Does your fitness trainer only count reps? No!
Most people will think that fitness trainers are there just to get you off your behind and motivate you to exercise.
However, experienced physical fitness trainers don’t only just do that and don’t only count reps for you. They are there to tell you what exercises to do. They have your best interest in mind. Your health and fitness well-being is your trainer’s success story. If you succeed, they succeed.
How does improper fitness regimen injure you?
The exercise your personal trainer prescribes to you is customized to your physical fitness level and your goals. Their skills and knowledge from their education, internships, experiences are what you paying for. More about pricing rates.
Guys only want to train for big chest, big biceps
If you are a guy, you most likely want to have a big chest, big biceps, get six pack abs. So, most guys will focus on working out the chest and biceps. In a lot of cases, the training muscles on the back are not emphasized. This is a training regimen that is not balanced – strong in front but weak at the back. It’s a recipe for injuries waiting to happen.
We once had a case of 2 brothers, in their late twenties, maybe their ages are a year apart, so genetically, they are similar.
The older of the 2 brothers enjoyed bodybuilding so he had his shoulders bulked up, big chest muscles, big arms. The younger brother did some meditation, breathing and yoga exercises. Both of them decided to join kung fu classes offered through our sister company, Bamboo Kung Fu. One of the kung fu techniques tests your core stability strength. When tested, it turns out that the older brother, who has bigger upper body muscles has weaker core muscles than the younger brother who had done some meditation, breathing and yoga exercises. The older brother’s lower back seemed to buckle under the impact of the strike of a technique.
Females like nicely shaped butt
If you are a female, while idolizing Kim Kardashian’s well-developed butt, consider improving your core muscles stability strength. If your lower back is weak, you can sustain injury more often than you think and in areas far away from your core or lower back muscles. For several reasons, females are prone to knee injuries. In fact, 8-10 times more common than in men. Read more about it in Workout Plans for Women-2 great tips to workout success
The takeaway here is having big muscles at the upper body or a well-developed butt, doesn’t automatically make you strong in other areas of your body. In this case, it’s weakness in the core/lower back muscles. So, focusing your training on some body parts and ignore training on other parts of the body constitutes imbalanced training regimen. So, a well-balanced training program ensures that the entire body gets training and develop physically in a balanced manner – not just strong on upper body but weak at the core.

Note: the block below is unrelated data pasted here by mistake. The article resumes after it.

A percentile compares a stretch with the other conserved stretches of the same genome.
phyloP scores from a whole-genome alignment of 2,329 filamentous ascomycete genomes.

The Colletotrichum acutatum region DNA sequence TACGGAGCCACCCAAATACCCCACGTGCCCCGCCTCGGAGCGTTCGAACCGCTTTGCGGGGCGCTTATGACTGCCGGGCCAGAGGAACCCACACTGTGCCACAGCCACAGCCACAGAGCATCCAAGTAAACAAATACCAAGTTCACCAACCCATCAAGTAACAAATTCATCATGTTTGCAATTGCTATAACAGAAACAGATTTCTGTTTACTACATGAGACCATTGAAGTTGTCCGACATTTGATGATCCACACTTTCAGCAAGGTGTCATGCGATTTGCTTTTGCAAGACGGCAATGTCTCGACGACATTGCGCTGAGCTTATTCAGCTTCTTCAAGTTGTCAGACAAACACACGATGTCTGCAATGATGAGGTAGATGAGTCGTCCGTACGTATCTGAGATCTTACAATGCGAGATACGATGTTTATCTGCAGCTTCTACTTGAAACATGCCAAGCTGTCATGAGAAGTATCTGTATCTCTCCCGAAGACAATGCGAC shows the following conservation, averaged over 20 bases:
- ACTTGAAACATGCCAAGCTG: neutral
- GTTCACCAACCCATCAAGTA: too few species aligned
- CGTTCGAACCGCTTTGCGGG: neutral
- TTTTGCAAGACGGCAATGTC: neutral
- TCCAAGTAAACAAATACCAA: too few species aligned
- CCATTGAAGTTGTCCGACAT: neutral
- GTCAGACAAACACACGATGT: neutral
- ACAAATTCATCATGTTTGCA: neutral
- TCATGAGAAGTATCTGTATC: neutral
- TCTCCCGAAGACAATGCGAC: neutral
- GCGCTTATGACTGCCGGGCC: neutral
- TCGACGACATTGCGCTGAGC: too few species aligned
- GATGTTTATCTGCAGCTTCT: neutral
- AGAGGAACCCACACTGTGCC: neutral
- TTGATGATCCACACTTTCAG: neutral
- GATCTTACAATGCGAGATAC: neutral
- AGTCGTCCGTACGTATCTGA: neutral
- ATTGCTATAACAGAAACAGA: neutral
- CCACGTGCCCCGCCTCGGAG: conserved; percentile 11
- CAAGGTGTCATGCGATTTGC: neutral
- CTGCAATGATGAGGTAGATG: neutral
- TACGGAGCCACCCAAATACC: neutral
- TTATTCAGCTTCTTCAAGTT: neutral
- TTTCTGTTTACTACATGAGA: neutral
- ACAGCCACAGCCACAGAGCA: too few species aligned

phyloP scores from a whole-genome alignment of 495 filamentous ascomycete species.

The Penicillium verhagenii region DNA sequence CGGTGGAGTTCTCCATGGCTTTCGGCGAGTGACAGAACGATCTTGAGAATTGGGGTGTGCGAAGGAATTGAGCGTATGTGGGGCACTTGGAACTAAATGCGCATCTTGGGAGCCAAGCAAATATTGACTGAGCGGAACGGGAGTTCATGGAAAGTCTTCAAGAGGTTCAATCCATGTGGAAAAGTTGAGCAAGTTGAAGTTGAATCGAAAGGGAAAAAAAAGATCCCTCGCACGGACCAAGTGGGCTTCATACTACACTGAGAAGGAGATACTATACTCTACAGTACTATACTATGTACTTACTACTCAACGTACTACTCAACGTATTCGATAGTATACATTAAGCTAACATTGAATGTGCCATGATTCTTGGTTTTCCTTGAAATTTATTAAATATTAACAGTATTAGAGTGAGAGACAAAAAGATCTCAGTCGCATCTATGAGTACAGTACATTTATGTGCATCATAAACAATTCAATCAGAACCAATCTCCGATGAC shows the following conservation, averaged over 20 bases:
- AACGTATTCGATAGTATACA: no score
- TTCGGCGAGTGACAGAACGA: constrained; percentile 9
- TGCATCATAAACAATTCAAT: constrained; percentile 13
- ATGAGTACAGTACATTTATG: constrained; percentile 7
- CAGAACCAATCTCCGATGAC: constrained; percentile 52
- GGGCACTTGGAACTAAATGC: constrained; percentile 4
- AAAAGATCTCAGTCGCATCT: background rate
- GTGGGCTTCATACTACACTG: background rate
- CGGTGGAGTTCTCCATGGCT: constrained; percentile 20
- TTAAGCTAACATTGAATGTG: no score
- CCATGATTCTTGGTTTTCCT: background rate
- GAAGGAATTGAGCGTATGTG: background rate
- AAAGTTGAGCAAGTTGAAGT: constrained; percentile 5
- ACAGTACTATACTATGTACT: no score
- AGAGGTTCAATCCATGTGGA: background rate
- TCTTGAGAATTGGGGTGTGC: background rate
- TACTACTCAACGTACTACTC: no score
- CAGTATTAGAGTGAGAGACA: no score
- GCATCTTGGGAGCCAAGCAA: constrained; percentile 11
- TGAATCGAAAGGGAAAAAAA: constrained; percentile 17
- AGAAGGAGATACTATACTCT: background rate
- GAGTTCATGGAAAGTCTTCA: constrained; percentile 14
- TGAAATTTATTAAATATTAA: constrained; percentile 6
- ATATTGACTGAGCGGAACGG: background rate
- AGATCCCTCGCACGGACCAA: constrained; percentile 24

Long term structural imbalances can hurt you
When the body is structurally imbalanced, the injury risks are high. Your muscles can be very strong in one direction and weak in another angle. Maybe, you’ll pull your back muscle trying to catch yourself from an accidental fall or perhaps, dislocate a shoulder joint after bumping into the wall – so, you are injury prone – a glass body that breaks at the slightest pressure.
However, you are not alone. There are other elite athletes who have gone through the similar muscular imbalances. What is more common in elite athletes are their stabilizer muscles are usually weak. While they are pumping up their prime mover muscles via the bench press, squats, deadlifts, etc., their stabilizer muscles are underdeveloped. According to Canadian strength coach, Poliquin, when the stabilizer muscles are weak, ” …. the body is protecting itself from injury by neurally inhibiting strength gains. ” This explains the reasons for hitting a plateau in training programs.
Interestingly, Dr. Mel Siff, co-author of Supertraining said, “For many years the Russians and Eastern Europeans have supplemented the training of their competitive athletes with systematic supplementary training in other sports.”
Here some the most common weakness according to Poliquin:
- weak knee muscles especially the teardrop shaped muscle – vastus medialis oblique (VMO)
- weakness in hamstring muscles
- weak scapulae retractors (Find out how to strengthen scapulae retractors)
- weak shoulder external rotators – teres minor and infraspinatus.
In order to increase gains in training performance, we need to address the flaws of fixator or stabilizer muscles. Failure to do so, will most likely result in injury.
Our in-home personal trainers provide services in:
- Poliquin, Charles, Achieving structural balance, T-Nation blog, available on: https://www.t-nation.com/
training/achieving-structural- balance, 5/14/1999
- Goss, Kim, Structural Balance and Auxiliary Exercises, available on: http://www.biggerfasterstronger.com/uploads2/10_julaug_structuralbalanceandauxexercises.pdf